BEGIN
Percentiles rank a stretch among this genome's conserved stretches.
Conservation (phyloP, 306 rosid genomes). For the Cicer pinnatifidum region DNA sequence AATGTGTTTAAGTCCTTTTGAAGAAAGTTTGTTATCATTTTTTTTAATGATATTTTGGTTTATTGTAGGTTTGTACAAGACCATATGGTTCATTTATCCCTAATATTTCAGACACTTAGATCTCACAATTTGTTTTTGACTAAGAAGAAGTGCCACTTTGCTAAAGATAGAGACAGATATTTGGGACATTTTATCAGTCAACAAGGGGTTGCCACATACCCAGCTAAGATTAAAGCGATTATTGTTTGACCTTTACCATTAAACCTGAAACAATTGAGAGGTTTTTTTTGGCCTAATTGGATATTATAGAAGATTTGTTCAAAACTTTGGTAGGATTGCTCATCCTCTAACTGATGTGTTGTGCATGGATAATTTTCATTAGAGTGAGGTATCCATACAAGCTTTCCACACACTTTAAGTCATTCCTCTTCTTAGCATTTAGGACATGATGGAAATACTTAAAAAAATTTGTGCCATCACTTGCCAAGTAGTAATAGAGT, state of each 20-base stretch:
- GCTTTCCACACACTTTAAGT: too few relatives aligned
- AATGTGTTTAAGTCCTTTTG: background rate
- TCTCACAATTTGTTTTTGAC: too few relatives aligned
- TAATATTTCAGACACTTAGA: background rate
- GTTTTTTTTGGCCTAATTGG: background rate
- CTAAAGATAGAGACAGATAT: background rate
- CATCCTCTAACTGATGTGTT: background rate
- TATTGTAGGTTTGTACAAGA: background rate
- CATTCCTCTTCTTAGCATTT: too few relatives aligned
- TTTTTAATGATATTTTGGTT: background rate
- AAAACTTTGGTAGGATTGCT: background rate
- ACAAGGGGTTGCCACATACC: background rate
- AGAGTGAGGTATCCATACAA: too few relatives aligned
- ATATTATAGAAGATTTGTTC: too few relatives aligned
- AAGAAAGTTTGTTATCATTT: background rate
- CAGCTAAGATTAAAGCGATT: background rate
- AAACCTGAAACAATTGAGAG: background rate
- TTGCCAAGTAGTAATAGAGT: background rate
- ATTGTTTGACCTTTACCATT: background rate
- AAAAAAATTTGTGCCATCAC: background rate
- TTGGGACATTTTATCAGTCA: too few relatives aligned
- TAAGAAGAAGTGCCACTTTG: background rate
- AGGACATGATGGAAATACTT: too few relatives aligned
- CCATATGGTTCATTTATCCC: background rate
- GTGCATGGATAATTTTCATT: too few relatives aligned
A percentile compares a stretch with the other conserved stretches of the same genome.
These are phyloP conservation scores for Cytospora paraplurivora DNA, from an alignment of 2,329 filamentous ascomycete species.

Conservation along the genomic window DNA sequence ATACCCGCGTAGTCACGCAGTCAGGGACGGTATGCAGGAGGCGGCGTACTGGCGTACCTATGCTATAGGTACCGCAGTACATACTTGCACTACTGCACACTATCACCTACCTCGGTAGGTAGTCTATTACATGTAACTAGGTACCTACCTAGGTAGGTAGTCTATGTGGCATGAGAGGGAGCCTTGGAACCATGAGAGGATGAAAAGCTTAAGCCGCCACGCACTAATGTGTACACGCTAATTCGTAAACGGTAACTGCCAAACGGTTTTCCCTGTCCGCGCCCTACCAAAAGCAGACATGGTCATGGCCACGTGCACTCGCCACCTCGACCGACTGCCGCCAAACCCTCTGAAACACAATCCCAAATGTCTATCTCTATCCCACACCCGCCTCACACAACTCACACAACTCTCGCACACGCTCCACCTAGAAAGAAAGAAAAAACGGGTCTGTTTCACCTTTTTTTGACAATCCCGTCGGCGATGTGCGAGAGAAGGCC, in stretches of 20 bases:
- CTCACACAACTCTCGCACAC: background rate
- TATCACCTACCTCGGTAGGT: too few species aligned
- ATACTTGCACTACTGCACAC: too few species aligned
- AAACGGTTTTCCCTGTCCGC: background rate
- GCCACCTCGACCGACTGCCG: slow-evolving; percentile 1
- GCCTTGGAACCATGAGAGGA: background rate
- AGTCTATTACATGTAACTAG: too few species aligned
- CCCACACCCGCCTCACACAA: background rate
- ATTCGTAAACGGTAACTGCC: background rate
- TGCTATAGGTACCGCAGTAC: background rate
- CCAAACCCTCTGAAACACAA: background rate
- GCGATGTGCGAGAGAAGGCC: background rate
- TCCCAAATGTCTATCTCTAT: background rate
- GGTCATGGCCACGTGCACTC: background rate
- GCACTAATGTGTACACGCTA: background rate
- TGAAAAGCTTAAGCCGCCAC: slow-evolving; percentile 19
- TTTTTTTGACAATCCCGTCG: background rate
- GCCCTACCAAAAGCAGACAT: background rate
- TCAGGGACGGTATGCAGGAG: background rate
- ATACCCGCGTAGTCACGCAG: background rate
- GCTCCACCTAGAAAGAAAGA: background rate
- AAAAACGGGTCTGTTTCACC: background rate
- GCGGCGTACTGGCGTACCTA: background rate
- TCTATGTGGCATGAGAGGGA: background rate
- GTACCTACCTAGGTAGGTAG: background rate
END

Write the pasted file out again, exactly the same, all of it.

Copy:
Percentiles rank a stretch among this genome's conserved stretches.
Conservation (phyloP, 306 rosid genomes). For the Cicer pinnatifidum region DNA sequence AATGTGTTTAAGTCCTTTTGAAGAAAGTTTGTTATCATTTTTTTTAATGATATTTTGGTTTATTGTAGGTTTGTACAAGACCATATGGTTCATTTATCCCTAATATTTCAGACACTTAGATCTCACAATTTGTTTTTGACTAAGAAGAAGTGCCACTTTGCTAAAGATAGAGACAGATATTTGGGACATTTTATCAGTCAACAAGGGGTTGCCACATACCCAGCTAAGATTAAAGCGATTATTGTTTGACCTTTACCATTAAACCTGAAACAATTGAGAGGTTTTTTTTGGCCTAATTGGATATTATAGAAGATTTGTTCAAAACTTTGGTAGGATTGCTCATCCTCTAACTGATGTGTTGTGCATGGATAATTTTCATTAGAGTGAGGTATCCATACAAGCTTTCCACACACTTTAAGTCATTCCTCTTCTTAGCATTTAGGACATGATGGAAATACTTAAAAAAATTTGTGCCATCACTTGCCAAGTAGTAATAGAGT, state of each 20-base stretch:
- GCTTTCCACACACTTTAAGT: too few relatives aligned
- AATGTGTTTAAGTCCTTTTG: background rate
- TCTCACAATTTGTTTTTGAC: too few relatives aligned
- TAATATTTCAGACACTTAGA: background rate
- GTTTTTTTTGGCCTAATTGG: background rate
- CTAAAGATAGAGACAGATAT: background rate
- CATCCTCTAACTGATGTGTT: background rate
- TATTGTAGGTTTGTACAAGA: background rate
- CATTCCTCTTCTTAGCATTT: too few relatives aligned
- TTTTTAATGATATTTTGGTT: background rate
- AAAACTTTGGTAGGATTGCT: background rate
- ACAAGGGGTTGCCACATACC: background rate
- AGAGTGAGGTATCCATACAA: too few relatives aligned
- ATATTATAGAAGATTTGTTC: too few relatives aligned
- AAGAAAGTTTGTTATCATTT: background rate
- CAGCTAAGATTAAAGCGATT: background rate
- AAACCTGAAACAATTGAGAG: background rate
- TTGCCAAGTAGTAATAGAGT: background rate
- ATTGTTTGACCTTTACCATT: background rate
- AAAAAAATTTGTGCCATCAC: background rate
- TTGGGACATTTTATCAGTCA: too few relatives aligned
- TAAGAAGAAGTGCCACTTTG: background rate
- AGGACATGATGGAAATACTT: too few relatives aligned
- CCATATGGTTCATTTATCCC: background rate
- GTGCATGGATAATTTTCATT: too few relatives aligned
A percentile compares a stretch with the other conserved stretches of the same genome.
These are phyloP conservation scores for Cytospora paraplurivora DNA, from an alignment of 2,329 filamentous ascomycete species.

Conservation along the genomic window DNA sequence ATACCCGCGTAGTCACGCAGTCAGGGACGGTATGCAGGAGGCGGCGTACTGGCGTACCTATGCTATAGGTACCGCAGTACATACTTGCACTACTGCACACTATCACCTACCTCGGTAGGTAGTCTATTACATGTAACTAGGTACCTACCTAGGTAGGTAGTCTATGTGGCATGAGAGGGAGCCTTGGAACCATGAGAGGATGAAAAGCTTAAGCCGCCACGCACTAATGTGTACACGCTAATTCGTAAACGGTAACTGCCAAACGGTTTTCCCTGTCCGCGCCCTACCAAAAGCAGACATGGTCATGGCCACGTGCACTCGCCACCTCGACCGACTGCCGCCAAACCCTCTGAAACACAATCCCAAATGTCTATCTCTATCCCACACCCGCCTCACACAACTCACACAACTCTCGCACACGCTCCACCTAGAAAGAAAGAAAAAACGGGTCTGTTTCACCTTTTTTTGACAATCCCGTCGGCGATGTGCGAGAGAAGGCC, in stretches of 20 bases:
- CTCACACAACTCTCGCACAC: background rate
- TATCACCTACCTCGGTAGGT: too few species aligned
- ATACTTGCACTACTGCACAC: too few species aligned
- AAACGGTTTTCCCTGTCCGC: background rate
- GCCACCTCGACCGACTGCCG: slow-evolving; percentile 1
- GCCTTGGAACCATGAGAGGA: background rate
- AGTCTATTACATGTAACTAG: too few species aligned
- CCCACACCCGCCTCACACAA: background rate
- ATTCGTAAACGGTAACTGCC: background rate
- TGCTATAGGTACCGCAGTAC: background rate
- CCAAACCCTCTGAAACACAA: background rate
- GCGATGTGCGAGAGAAGGCC: background rate
- TCCCAAATGTCTATCTCTAT: background rate
- GGTCATGGCCACGTGCACTC: background rate
- GCACTAATGTGTACACGCTA: background rate
- TGAAAAGCTTAAGCCGCCAC: slow-evolving; percentile 19
- TTTTTTTGACAATCCCGTCG: background rate
- GCCCTACCAAAAGCAGACAT: background rate
- TCAGGGACGGTATGCAGGAG: background rate
- ATACCCGCGTAGTCACGCAG: background rate
- GCTCCACCTAGAAAGAAAGA: background rate
- AAAAACGGGTCTGTTTCACC: background rate
- GCGGCGTACTGGCGTACCTA: background rate
- TCTATGTGGCATGAGAGGGA: background rate
- GTACCTACCTAGGTAGGTAG: background rate